Orphan Survival Stories
BATHE THE LITTLE BASTARD
I was a very scared little boy when transferred from the Rose Keller Home in Lakeland to another orphanage in Jacksonville. There were many buildings, lots of trees and bushes, and many chain-link fences - great big high metal fences with white gates.
This mean looking old woman came over to me and told a larger boy to “take the little bastard over to the boy's dormitory building and give the little bastard a bath.” The older boy grabbed me by the hand and led me over to a large, white building. Located in the back of the building was a room that had a large cement sink with two sides. He placed me in the sink and ran some hot water. He washed me for several minutes with a large brush. As he was washing me, the mean looking old woman came in the room and he began to tell her that he could not get my elbows clean. She left the room and came back with two gallons of bleach, which they poured onto my head. I remember starting to cry as the bleach burned my eyes and I could not see anything at all. After several minutes, my whole body was burning. It was stinging and turning red. I was screaming and yelling at the top of my voice and there was slobber flung all over the place.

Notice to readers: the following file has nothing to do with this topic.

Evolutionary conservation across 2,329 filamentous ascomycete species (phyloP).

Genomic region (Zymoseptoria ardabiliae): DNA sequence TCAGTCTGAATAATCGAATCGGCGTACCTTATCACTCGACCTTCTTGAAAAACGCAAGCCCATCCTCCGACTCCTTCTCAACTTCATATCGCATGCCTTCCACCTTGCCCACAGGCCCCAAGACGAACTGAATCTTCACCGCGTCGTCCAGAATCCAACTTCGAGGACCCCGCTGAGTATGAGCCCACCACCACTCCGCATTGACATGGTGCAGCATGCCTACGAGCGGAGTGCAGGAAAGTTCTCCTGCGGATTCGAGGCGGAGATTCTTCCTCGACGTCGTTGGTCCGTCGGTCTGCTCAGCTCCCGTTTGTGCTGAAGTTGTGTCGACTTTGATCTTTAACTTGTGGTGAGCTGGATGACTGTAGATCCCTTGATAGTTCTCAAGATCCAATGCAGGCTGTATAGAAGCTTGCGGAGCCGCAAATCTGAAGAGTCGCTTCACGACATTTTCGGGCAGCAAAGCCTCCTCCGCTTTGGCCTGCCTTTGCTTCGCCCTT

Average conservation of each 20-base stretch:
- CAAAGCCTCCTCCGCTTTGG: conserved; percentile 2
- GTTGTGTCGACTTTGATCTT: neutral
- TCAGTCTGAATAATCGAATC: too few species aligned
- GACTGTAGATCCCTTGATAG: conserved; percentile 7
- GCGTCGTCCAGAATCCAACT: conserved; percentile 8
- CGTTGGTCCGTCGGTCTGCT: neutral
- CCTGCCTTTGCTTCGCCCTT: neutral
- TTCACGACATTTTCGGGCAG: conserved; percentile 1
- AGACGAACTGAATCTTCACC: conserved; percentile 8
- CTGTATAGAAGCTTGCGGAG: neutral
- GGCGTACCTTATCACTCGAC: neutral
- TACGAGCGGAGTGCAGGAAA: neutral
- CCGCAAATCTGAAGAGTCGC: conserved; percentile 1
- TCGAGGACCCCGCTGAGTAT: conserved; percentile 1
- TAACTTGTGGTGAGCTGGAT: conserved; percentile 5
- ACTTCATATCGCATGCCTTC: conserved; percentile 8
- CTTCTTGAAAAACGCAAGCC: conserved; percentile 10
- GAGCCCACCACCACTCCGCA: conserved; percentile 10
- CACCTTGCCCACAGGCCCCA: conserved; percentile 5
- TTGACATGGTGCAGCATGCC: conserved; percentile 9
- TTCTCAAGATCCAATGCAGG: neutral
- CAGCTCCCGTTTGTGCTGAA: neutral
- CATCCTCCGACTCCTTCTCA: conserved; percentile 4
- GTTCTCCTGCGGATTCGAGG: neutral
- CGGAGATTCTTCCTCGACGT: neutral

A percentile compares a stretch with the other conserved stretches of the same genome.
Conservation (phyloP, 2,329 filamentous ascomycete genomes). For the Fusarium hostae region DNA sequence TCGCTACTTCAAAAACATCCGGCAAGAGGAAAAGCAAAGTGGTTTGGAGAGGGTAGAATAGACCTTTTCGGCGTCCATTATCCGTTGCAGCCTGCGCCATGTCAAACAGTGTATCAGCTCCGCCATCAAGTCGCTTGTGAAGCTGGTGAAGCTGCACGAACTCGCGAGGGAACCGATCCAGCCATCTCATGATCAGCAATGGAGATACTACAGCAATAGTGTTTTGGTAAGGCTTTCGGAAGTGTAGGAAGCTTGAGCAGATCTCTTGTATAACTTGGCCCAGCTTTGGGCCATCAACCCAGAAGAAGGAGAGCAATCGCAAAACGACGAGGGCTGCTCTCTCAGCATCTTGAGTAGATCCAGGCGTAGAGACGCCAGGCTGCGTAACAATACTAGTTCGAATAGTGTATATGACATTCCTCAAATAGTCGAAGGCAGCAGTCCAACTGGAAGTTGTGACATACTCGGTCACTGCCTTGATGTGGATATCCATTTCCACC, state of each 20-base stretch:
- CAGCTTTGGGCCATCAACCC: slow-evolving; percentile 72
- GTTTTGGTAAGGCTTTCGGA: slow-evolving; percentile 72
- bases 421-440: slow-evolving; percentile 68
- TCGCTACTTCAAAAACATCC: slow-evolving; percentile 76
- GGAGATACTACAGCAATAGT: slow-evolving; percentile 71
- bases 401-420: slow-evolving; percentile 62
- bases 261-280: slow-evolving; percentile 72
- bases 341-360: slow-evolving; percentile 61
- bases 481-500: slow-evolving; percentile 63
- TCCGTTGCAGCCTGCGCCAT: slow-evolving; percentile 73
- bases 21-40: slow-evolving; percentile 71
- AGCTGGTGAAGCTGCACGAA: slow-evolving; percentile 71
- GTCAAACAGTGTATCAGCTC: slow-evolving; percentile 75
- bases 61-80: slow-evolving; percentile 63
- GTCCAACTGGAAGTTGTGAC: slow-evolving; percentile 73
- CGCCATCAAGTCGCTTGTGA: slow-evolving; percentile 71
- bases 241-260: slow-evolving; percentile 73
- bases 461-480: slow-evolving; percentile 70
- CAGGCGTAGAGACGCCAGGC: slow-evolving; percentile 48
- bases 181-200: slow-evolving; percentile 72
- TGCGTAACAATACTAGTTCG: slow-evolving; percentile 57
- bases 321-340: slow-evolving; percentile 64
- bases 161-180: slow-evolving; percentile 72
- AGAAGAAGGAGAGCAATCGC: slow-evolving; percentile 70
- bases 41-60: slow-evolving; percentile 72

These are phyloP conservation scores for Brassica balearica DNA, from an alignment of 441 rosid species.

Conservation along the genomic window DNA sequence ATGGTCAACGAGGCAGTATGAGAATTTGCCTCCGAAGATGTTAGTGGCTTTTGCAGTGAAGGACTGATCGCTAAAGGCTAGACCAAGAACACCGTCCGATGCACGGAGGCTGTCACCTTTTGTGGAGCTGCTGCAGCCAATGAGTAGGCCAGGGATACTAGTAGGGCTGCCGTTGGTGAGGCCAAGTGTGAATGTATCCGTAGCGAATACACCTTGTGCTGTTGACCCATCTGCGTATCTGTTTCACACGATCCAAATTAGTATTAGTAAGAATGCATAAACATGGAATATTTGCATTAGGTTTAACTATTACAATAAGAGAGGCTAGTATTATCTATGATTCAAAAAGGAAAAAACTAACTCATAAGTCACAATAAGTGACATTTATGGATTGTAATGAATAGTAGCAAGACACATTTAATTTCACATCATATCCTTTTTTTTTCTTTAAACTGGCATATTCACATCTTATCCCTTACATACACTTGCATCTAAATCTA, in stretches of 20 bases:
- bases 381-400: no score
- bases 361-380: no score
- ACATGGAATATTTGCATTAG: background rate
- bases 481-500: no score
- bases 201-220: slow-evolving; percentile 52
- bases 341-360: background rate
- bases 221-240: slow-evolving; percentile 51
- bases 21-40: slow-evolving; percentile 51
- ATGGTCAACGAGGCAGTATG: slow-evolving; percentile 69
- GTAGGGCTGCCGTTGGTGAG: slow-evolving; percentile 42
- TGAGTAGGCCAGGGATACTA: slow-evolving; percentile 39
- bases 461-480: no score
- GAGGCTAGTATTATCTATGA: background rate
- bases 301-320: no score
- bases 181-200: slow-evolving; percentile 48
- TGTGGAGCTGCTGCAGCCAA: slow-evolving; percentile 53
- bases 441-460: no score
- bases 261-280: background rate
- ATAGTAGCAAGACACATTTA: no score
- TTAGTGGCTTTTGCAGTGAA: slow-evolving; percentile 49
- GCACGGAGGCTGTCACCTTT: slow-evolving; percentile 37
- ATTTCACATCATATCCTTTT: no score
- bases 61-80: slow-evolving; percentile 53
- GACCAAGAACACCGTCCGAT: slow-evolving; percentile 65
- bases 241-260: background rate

"I can't breathe! No breath! I can't breathe!" I kept yelling at them.
The old lady laughed, grabbed me by the top of the head and tried to push me down beneath the water and bleach. I do not remember much after that, except waking up in the hospital.
Twenty-five years later, I located the older boy who did this to me. He is now a school teacher/principal at a local high school in Jacksonville - a teacher with a bad attitude, I might add. I told him the story, but he acted as though it was no big deal. In fact, he told me "it would be appreciated if I would never mention it again."
Needless to say, that was the last time I ever took him and his wife out to the Red Lobster for dinner.
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